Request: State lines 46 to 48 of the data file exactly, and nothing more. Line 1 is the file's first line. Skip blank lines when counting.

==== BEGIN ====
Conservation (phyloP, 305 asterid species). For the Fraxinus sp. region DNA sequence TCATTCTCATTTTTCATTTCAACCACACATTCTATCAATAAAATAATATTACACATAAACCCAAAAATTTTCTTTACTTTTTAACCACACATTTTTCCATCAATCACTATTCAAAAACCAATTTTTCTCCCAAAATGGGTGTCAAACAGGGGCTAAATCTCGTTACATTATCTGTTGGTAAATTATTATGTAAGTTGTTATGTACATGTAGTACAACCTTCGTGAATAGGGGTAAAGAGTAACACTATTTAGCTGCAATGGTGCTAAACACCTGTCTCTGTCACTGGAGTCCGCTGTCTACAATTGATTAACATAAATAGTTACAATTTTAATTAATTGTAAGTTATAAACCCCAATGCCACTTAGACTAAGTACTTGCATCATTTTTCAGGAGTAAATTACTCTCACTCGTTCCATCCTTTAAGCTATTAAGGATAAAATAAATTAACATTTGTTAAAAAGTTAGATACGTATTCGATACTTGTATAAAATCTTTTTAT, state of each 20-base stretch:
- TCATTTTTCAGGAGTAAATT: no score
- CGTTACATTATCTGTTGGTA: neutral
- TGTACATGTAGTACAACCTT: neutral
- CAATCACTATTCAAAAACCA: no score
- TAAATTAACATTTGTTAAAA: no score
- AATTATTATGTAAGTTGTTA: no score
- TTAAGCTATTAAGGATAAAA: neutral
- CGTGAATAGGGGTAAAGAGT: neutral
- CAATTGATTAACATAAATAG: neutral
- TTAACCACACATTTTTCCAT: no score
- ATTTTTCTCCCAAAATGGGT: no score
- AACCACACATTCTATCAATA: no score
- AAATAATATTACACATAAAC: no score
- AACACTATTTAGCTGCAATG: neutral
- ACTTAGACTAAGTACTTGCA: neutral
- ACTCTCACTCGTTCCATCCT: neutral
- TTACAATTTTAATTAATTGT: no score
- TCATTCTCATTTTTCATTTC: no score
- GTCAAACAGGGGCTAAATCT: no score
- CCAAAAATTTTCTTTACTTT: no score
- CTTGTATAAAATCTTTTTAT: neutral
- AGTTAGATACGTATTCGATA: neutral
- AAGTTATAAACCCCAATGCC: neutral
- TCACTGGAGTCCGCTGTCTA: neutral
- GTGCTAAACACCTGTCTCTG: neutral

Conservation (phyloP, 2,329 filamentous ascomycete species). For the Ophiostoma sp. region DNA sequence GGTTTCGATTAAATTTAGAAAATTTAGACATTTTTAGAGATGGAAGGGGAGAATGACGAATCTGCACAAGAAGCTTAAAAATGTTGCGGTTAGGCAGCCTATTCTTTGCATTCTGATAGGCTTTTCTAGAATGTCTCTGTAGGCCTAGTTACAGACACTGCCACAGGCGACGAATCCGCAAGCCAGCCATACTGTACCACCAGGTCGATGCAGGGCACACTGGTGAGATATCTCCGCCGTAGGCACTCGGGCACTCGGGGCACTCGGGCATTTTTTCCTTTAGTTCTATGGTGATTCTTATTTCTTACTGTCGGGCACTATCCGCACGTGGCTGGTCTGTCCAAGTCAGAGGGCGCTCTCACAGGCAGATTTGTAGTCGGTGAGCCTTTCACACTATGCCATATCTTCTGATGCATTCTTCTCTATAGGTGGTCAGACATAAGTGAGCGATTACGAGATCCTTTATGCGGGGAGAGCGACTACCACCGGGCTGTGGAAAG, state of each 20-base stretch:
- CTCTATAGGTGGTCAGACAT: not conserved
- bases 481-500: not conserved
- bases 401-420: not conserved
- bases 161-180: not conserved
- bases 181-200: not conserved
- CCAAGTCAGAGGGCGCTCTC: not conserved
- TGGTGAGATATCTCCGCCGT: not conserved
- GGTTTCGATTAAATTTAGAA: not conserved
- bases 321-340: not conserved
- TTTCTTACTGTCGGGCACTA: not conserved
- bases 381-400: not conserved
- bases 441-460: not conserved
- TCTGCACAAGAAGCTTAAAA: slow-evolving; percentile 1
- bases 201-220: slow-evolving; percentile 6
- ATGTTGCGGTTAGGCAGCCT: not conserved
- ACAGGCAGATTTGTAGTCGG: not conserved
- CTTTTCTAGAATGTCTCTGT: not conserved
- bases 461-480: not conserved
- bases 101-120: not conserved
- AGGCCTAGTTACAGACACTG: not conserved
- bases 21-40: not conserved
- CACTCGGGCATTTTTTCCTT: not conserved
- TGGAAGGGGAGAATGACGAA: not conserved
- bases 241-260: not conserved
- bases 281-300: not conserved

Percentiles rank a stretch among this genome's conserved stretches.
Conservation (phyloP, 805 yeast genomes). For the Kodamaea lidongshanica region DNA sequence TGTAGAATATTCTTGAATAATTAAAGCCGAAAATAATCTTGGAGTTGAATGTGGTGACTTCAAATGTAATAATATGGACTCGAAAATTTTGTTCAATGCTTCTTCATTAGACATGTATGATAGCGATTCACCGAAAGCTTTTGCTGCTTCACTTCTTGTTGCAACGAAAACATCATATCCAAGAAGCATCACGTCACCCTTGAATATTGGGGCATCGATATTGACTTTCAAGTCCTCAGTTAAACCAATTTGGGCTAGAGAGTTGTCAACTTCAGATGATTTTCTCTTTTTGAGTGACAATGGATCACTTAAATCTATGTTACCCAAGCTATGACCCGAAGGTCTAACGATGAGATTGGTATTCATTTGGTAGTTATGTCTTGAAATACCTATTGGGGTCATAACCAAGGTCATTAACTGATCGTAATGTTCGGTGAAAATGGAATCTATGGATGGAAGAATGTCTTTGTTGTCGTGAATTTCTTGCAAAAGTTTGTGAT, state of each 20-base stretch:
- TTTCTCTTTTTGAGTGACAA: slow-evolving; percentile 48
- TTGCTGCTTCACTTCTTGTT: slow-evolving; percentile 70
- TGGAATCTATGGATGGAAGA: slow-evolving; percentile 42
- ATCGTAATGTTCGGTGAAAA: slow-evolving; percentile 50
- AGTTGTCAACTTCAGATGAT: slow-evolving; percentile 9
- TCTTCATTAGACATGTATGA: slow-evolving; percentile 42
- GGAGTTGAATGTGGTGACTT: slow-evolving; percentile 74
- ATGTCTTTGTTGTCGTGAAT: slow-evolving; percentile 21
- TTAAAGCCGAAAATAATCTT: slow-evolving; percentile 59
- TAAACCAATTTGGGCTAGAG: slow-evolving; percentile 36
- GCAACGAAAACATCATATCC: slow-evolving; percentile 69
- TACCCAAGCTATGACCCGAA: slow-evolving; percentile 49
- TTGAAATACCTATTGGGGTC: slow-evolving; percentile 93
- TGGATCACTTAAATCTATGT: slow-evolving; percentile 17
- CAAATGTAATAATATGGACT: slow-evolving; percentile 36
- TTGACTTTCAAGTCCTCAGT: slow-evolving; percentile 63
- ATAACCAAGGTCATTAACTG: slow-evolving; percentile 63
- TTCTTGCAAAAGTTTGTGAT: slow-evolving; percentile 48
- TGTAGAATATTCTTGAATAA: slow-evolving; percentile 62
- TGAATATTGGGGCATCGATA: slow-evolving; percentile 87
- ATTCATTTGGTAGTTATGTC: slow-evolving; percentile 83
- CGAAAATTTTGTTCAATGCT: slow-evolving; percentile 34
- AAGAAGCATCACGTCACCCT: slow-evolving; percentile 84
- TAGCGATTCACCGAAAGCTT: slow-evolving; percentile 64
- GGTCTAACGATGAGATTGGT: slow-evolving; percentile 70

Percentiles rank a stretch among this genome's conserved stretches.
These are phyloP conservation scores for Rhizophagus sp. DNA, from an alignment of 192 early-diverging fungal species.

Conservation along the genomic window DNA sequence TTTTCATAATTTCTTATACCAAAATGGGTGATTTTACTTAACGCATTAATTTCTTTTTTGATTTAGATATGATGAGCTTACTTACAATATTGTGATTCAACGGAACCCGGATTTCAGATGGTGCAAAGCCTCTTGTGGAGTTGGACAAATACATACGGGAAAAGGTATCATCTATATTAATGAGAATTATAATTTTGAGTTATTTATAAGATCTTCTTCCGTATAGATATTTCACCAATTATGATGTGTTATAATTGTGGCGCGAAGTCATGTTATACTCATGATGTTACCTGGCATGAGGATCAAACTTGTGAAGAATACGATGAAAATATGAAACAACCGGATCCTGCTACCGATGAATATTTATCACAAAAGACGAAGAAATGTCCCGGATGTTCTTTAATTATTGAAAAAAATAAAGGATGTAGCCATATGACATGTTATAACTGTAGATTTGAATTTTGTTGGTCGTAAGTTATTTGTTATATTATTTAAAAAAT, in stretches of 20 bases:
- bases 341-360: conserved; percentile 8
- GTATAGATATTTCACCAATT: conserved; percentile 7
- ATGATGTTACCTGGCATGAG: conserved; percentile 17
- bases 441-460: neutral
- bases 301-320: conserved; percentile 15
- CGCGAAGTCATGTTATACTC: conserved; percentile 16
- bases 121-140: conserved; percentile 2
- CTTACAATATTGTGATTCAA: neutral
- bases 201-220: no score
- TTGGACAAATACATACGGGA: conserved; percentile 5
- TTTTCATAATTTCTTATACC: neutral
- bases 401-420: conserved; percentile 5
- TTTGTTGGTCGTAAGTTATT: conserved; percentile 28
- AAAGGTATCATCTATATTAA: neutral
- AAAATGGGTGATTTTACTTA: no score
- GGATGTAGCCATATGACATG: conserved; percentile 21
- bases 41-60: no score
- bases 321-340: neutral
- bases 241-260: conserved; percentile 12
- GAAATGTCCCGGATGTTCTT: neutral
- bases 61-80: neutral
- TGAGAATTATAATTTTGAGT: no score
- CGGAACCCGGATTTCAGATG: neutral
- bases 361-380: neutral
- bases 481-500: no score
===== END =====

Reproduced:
- bases 101-120: not conserved
- AGGCCTAGTTACAGACACTG: not conserved
- bases 21-40: not conserved